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'This ought to be criminal' — Lawmakers are furious with the Navy's 'arrogance' over its expensive mess of a supercarrier
The chairman of the Senate Armed Services Committee sharply criticized the Navy's failures with the new USS Gerald R. Ford aircraft carrier, saying that these missteps "ought to be criminal."
During the confirmation hearing for Vice Adm. Michael Gilday, who is set to become the next chief of naval operations, Sen. Jim Inhofe, a Republican from Oklahoma, unleashed a string of criticisms about the first ship of the Navy's Ford-class carriers.
"The ship was accepted by the Navy incomplete, nearly two years late, two and a half billion dollars over budget, and nine of eleven weapons still don't work with costs continuing to grow," the senator said.
"The Ford was awarded to a sole-source contractor," which was asked to incorporate immature technologies "that had next to no testing, had never been integrated on a ship — a new radar, catapult, arresting gear, and the weapons elevators," he continued, adding that the Navy entered into this contract "without understanding the technical risk, the cost, or the schedules."
"This ought to be criminal," he said, further criticizing what he called the Navy's "arrogance."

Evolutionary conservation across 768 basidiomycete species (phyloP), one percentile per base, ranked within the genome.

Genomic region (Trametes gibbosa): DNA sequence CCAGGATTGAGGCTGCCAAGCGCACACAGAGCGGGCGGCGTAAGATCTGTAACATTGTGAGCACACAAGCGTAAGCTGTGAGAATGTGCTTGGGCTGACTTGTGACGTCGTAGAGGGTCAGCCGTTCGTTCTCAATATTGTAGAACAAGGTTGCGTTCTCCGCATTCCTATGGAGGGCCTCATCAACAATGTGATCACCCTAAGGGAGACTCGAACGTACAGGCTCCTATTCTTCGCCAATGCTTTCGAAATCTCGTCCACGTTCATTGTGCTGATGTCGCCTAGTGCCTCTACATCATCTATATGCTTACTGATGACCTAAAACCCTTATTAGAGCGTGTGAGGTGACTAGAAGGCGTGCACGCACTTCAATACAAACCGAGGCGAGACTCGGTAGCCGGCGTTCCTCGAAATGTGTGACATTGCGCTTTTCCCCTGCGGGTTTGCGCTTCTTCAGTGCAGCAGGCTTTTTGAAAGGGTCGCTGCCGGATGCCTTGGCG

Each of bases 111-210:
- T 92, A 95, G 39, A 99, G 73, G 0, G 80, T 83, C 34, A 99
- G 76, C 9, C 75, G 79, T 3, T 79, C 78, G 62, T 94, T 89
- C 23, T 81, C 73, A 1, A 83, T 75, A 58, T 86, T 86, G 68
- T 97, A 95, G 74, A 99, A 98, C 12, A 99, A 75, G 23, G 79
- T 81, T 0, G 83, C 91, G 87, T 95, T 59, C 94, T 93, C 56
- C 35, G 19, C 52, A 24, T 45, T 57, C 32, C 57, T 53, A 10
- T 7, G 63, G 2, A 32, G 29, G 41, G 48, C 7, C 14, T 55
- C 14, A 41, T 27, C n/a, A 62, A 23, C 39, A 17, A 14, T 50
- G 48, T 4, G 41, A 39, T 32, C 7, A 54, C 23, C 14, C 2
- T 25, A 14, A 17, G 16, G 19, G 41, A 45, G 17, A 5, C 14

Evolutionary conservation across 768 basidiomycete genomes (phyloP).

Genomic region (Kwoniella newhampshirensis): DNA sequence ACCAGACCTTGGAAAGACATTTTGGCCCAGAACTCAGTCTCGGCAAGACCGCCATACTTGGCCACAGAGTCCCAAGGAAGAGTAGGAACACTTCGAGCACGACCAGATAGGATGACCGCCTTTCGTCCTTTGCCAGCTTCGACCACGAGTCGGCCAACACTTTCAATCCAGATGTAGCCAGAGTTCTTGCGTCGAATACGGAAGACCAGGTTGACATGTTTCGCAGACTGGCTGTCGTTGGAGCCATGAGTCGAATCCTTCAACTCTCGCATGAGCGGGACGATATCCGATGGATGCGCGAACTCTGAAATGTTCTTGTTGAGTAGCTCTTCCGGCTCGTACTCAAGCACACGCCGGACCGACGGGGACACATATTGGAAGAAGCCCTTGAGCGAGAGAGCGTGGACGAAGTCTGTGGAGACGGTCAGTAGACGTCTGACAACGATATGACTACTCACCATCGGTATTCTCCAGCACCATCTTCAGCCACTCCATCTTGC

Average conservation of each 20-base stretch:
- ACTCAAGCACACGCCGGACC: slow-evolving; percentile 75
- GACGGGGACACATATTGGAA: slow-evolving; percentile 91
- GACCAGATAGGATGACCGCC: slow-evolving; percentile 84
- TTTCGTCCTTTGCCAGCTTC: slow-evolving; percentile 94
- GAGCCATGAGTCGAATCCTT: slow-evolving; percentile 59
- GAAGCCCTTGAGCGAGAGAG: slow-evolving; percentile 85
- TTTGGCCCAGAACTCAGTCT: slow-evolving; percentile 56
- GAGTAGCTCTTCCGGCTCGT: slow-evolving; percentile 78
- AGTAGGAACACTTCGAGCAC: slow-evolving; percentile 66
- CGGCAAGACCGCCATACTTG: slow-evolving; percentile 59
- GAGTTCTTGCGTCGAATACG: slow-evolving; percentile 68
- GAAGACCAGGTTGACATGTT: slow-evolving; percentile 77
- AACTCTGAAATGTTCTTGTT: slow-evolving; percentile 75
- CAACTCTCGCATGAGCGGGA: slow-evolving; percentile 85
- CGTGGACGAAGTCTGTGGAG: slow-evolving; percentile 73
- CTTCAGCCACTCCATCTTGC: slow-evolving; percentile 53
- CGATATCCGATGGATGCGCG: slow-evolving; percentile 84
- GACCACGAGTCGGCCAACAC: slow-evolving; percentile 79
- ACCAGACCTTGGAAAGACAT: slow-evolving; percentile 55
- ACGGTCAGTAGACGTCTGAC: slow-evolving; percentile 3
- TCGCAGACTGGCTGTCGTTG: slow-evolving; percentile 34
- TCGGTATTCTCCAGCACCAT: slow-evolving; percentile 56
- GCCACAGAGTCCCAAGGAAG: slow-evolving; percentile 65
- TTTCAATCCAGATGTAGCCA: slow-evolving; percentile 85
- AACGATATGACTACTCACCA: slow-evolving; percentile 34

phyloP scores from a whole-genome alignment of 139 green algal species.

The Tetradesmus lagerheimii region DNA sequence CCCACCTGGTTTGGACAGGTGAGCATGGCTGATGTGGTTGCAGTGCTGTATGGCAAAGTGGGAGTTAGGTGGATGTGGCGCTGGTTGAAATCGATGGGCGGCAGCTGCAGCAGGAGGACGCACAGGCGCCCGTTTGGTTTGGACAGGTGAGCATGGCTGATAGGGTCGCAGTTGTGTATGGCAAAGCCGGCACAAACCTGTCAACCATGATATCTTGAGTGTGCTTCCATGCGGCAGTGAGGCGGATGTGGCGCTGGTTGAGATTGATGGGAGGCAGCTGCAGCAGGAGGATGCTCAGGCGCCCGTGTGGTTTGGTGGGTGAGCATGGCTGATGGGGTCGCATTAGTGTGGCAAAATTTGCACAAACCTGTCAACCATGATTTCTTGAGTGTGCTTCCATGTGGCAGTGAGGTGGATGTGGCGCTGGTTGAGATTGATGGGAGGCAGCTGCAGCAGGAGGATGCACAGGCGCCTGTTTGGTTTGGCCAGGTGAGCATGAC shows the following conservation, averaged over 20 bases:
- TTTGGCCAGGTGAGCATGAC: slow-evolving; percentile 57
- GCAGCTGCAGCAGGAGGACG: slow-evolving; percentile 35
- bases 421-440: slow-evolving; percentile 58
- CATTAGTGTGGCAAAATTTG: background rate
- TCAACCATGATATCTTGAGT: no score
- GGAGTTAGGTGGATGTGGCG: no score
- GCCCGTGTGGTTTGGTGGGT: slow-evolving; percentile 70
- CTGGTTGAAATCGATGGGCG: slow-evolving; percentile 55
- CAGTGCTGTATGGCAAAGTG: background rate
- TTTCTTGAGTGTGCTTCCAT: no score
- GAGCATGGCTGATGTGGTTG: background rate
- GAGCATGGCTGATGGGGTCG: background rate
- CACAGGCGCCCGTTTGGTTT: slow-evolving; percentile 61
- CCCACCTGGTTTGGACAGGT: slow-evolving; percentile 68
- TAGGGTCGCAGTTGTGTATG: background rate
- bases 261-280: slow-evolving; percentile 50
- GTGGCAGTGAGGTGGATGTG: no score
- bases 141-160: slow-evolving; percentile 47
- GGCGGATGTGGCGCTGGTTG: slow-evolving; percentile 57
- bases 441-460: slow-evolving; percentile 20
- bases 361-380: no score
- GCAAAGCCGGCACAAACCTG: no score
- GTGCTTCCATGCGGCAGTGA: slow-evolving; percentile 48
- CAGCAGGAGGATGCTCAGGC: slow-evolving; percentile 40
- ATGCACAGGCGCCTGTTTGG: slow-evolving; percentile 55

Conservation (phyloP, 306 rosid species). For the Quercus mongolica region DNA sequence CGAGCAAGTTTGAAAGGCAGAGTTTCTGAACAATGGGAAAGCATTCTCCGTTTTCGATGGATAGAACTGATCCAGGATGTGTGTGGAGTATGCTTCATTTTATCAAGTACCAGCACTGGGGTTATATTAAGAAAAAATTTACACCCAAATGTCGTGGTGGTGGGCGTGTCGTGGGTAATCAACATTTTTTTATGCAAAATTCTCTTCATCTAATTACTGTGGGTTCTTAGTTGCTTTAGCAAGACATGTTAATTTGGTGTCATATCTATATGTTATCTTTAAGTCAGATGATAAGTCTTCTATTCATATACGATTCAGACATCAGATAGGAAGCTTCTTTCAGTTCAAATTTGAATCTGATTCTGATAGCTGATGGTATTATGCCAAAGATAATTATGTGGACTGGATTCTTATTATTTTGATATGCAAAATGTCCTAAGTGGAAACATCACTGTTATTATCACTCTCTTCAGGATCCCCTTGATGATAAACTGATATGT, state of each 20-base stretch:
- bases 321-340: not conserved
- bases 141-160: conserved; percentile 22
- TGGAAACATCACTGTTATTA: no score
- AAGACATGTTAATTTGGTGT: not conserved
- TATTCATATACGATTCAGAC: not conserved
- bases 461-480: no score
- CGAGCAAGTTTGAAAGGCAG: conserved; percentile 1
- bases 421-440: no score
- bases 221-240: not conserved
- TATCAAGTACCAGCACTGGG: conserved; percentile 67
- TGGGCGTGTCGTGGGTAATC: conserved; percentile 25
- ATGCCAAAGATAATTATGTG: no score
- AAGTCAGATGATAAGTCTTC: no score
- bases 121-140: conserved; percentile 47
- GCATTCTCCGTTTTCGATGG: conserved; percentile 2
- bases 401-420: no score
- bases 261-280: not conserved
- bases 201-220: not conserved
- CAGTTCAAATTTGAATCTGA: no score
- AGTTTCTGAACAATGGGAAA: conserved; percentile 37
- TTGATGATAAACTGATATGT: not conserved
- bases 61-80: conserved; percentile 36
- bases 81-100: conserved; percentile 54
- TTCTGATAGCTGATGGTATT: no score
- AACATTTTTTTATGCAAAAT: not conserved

The cost of the USS Gerald R. Ford, according to the latest report to Congress, has ballooned to just over $13 billion, well over budget, and when the ship completes post-sea trial maintenance and is returned to the fleet in October — it was initially supposed to return in July but was delayed — it still won't be working properly.
Secretary of the Navy Richard Spencer bet his job on a promise to President Trump that the advanced weapons elevators would be ready to go by the end of the current maintenance period, but the Navy has already said that is not going to happen.
Only a handful of the advanced weapons elevators, a critical internal system required to move weapons to the flight deck, increase aircraft sortie rates and increase the overall lethality of the ship will be operational when the USS Gerald R. Ford returns to the fleet this fall.
The Navy has had to call in outside experts to try to find a solution to this particular problem.
Gilday, who was asked to comment seeing that this issue "is going to be dumped in your lap," as the senator explained, assured Inhofe that if he is confirmed as the Navy's next top admiral, he will push the service to ensure that taxpayer dollars are not wasted.